A number of organisations and companies have begun developing plans for floating cities, including a concept that would house 50,000 people in a floating lily pad-style island with the outside layer reacting with UV light to create an air-purifying effect. One plan, from the Seasteading Institute, hopes to create floating cities as a way to allow new, sustainable communities to be built outside the governments of existing countries.
All these ideas have been growing in popularity as property becomes increasingly expensive and in-demand. The ORSOS Island won’t be unveiled until 2013, but interest and orders have already been high, said ORSOS management assistant Jacqueline Jackson. The company is even considering chartering the island to make it more affordable for the masses.
“It’s human nature to want to pioneer new places,” said Randolph Hencken, senior director of the Seasteading Institute.
What separates floating islands from your run-of-the-mill mega-yacht is the feeling of actually being on land, yet living on the sea. Most floating islands aim to be sustainable and exist off the world they’re floating on top of. The ORSOS uses solar panels, wind power, and heat recovery from seawater to produce its own energy, which powers the island, converts seawater into drinking water and treats wastewater. ORSOS has no motor either; a tugboat or cargo ship is needed to change your vacation location.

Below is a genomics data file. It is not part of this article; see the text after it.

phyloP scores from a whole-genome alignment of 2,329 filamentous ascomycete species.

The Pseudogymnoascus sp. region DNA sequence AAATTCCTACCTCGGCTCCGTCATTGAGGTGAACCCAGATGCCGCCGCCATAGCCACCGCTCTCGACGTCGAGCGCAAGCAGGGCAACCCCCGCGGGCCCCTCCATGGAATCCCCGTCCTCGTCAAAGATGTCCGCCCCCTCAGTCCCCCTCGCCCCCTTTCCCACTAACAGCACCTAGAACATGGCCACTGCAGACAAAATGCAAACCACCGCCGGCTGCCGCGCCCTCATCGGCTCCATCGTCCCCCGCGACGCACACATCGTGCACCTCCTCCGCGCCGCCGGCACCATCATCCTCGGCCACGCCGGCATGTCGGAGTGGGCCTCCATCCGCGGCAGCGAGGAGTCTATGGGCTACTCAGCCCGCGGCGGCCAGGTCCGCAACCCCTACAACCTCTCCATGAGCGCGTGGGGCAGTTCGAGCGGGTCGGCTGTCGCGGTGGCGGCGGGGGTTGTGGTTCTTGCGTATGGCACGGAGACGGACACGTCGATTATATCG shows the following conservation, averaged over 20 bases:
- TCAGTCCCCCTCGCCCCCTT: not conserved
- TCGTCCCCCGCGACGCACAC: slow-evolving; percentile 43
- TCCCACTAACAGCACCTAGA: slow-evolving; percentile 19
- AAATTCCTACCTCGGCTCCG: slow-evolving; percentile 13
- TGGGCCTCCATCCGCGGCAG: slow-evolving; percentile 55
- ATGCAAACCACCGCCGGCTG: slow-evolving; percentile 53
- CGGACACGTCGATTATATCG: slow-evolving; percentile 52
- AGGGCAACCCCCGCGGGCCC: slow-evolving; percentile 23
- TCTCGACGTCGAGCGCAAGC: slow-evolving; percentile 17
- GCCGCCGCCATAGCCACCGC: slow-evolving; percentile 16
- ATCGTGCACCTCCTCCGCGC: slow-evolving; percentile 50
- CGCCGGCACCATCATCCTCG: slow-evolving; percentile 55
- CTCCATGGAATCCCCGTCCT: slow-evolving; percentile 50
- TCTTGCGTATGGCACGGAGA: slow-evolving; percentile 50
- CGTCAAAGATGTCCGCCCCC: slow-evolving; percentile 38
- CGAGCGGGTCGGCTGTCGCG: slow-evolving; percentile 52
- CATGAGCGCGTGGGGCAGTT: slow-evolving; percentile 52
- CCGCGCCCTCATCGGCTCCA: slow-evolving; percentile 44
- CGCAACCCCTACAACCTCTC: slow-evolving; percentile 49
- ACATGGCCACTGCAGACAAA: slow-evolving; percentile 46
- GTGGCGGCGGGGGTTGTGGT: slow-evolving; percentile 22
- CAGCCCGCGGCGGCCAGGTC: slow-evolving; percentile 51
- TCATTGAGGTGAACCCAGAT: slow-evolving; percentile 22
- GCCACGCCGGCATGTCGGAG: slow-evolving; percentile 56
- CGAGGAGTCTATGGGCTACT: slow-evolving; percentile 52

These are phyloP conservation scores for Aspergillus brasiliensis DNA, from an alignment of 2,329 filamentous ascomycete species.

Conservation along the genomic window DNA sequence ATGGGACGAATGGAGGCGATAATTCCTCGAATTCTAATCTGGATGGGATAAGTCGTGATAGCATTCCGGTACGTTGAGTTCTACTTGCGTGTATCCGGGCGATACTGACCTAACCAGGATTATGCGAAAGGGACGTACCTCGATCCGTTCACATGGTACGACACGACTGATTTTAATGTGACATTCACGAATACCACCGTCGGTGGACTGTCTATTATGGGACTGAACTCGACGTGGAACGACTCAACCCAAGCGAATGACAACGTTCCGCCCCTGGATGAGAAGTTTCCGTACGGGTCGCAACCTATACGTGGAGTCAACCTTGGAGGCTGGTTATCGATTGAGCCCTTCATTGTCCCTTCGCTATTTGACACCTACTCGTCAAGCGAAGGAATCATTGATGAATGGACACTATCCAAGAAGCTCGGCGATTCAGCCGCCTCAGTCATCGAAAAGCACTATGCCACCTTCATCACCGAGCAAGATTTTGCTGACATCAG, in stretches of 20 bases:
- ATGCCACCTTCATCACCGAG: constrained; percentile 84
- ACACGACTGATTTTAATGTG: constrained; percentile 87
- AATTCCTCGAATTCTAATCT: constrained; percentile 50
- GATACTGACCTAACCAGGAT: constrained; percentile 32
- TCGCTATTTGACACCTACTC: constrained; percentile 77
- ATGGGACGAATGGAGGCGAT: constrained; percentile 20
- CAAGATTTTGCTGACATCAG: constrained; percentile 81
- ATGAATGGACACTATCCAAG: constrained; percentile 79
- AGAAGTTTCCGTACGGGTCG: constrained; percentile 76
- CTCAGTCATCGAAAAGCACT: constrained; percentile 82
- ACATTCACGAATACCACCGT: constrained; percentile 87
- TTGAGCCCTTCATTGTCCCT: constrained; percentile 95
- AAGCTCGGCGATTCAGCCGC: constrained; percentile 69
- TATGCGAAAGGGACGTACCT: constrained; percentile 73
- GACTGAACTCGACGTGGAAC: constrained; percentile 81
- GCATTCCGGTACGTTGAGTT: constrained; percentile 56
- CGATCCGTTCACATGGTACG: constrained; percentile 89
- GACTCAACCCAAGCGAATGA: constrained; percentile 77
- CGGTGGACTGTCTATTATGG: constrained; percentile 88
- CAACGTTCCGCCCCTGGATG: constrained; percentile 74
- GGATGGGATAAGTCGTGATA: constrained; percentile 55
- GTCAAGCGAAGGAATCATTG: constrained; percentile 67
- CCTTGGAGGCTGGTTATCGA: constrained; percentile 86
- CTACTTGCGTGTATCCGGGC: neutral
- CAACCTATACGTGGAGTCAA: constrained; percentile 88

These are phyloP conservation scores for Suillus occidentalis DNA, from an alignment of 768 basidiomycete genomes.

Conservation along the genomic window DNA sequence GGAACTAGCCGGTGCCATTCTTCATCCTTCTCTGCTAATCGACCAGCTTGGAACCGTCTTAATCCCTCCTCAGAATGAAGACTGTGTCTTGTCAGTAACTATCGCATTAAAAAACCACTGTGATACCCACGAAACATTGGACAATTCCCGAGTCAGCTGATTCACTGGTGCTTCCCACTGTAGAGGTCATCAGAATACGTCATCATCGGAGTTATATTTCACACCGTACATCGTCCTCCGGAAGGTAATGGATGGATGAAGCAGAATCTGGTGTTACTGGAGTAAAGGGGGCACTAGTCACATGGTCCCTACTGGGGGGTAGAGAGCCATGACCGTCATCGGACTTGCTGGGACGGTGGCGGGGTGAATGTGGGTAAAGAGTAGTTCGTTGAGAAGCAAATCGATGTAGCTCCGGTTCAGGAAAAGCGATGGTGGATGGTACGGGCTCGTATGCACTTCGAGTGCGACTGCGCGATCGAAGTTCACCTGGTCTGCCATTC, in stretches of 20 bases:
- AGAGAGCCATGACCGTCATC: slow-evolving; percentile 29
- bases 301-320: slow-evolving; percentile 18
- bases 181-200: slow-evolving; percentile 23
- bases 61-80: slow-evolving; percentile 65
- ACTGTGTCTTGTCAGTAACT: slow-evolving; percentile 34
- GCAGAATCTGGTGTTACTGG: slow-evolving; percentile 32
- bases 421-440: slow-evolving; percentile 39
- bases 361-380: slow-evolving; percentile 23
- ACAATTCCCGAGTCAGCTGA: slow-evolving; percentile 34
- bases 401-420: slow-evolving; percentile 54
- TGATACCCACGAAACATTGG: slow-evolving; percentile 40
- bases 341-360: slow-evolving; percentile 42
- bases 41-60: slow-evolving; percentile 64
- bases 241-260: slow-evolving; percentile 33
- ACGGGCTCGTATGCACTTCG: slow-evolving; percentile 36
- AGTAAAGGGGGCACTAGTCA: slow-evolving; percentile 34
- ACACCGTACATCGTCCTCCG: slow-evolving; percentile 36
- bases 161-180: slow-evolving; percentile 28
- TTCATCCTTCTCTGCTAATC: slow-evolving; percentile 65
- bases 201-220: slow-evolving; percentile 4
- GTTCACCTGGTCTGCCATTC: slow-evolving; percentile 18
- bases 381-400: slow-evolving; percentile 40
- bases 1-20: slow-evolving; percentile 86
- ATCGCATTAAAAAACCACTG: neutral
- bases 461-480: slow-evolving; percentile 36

Although much focus in recent years has been on exploring space and that final frontier, Hencken believes it makes more sense, and offers just as much for the high-end vacationers, to first explore what’s right beneath us.
“We already have the technology to live on the ocean,” he said. And, that technology can be yours – for just a few million dollars.
Adapted from Yahoo news.